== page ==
Steer your dog clear of Christmas cheer

PUBLISHED: 18:30 16 May 2008 | UPDATED: 15:08 28 November 2012



The dangers of dogs getting their paws on Xmas goodies

Our expert vet is Vicky Payne. She is a keen beater and a qualified vet specialising in gundogs, as well as the NOBS veterinary advisor. Here she writes about the dangers of dogs getting their paws on Xmas goodies


Steer your dog clear
of Christmas cheer


Dogs can ingest toxins all year round but some poisonings are more common in the winter and around the festive season. Several festive foods pose a risk to gundogs who live indoors and parties and presents increase the chance of food being where a dog can get hold of it.


A well known poison, but every Christmas, vets see dogs who have overindulged, often due to gifts containing chocolate being left under the tree, where gundog noses can easily find them. Dogs can’t metabolise the theobromide in chocolate leading to a racing heart, muscle tremors and even coma and death. High quality dark chocolate is most dangerous with just 3oz potentially fatal to a terrier.


A less well known but serious toxin if eaten in quantity. I have seen a labrador die after eating a Christmas cake; another died after raiding the pantry and eating a packet of dried fruit. Early signs include vomiting and diarrhoea but without aggressive fluids, the dog will die of kidney failure in two or three days. There are reports of small dogs dying after eating just a few grapes.

Macadamia nuts

These expensive nuts are often a Christmas treat. Ingestion of even small quantities can cause muscle weakness and paralysis. Though usually short lived, it is obviously distressing.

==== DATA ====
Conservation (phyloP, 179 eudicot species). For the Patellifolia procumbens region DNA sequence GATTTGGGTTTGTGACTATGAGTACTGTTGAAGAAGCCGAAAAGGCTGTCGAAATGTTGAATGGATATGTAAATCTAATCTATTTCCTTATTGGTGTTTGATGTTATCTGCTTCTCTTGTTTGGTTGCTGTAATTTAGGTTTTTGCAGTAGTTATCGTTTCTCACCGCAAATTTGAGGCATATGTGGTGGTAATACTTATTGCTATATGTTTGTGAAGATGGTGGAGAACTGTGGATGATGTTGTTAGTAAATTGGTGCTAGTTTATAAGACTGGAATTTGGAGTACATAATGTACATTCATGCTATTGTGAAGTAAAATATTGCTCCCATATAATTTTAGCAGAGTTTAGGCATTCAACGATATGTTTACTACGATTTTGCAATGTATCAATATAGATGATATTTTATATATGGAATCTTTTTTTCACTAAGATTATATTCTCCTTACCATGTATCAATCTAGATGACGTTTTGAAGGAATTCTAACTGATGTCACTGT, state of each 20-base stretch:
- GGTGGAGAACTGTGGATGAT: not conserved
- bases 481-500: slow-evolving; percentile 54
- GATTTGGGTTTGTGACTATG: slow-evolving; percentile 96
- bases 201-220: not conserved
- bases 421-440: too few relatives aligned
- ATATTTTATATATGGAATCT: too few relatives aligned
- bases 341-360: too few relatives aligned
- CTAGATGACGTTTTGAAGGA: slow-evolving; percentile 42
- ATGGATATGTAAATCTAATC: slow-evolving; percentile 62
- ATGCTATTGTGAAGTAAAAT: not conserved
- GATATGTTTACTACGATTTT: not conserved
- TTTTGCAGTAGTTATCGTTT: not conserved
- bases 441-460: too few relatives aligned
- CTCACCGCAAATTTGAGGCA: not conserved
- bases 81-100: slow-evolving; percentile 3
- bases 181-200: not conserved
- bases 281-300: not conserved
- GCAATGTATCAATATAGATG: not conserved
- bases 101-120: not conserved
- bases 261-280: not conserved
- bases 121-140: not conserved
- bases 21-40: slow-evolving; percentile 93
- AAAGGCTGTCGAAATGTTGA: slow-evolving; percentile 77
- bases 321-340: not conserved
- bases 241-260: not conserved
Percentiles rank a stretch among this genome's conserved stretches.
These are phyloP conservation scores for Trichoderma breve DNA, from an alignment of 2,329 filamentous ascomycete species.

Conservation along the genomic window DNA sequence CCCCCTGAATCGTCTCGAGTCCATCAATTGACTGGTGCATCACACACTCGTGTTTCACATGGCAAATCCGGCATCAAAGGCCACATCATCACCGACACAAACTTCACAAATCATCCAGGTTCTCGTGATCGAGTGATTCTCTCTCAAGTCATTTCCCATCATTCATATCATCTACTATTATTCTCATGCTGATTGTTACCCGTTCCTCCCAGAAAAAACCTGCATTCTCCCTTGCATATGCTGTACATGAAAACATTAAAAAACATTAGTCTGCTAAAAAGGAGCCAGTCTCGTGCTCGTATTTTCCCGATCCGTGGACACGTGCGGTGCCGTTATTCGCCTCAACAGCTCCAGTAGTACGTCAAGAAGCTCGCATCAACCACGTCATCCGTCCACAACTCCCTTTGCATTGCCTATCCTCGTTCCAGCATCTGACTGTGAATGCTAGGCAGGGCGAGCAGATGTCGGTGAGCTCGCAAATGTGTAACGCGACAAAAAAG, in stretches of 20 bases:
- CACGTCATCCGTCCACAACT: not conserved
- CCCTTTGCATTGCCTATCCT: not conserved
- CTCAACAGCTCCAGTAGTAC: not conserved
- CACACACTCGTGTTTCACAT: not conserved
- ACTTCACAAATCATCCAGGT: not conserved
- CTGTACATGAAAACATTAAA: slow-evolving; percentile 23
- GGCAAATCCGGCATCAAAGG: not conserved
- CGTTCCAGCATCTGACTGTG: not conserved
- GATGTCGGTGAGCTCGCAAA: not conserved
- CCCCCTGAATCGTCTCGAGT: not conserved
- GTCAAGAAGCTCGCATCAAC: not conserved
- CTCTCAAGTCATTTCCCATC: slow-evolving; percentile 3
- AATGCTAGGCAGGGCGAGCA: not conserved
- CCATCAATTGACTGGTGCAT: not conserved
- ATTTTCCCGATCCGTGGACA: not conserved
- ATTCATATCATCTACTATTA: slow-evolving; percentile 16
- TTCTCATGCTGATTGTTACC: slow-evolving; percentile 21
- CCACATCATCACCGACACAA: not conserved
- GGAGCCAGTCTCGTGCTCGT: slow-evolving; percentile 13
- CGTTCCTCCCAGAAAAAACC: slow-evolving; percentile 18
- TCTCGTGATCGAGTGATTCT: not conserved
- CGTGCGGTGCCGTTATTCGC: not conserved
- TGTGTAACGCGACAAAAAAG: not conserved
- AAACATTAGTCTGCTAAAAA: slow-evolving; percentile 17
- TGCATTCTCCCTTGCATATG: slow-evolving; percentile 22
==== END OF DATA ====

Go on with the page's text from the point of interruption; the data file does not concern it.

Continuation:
AlcoholWatch out for dogs draining dregs from glasses after shoot lunches or festive parties. Small amounts will cause drunkenness; moderate amounts cause vomiting, dehydration and a next day hangover but larger amounts could cause coma and death.

Other dangers

In addition, care should be taken to keep dogs away from turkeys which are being left to rest, party nibbles and so on. While these foods may not be poisonous, cooked bones present a real risk of perforating the gut and large amounts of unusual food will at best cause vomiting and diarrhoea, but at worst could cause a gastric torsion.

What to do in a crisis

If you see your dog eat something it shouldn’t, you can try to make it sick. Trickling a spoon of strong salt water solution onto the back of the tongue or placing a few washing soda (beware of confusion with caustic soda!!) crystals there should cause vomiting. If you don’t have any to hand, then call the vet as soon as possible. If your dog has eaten a poison, give your vet as much detail as you can on how much of what he has eaten and how long ago.



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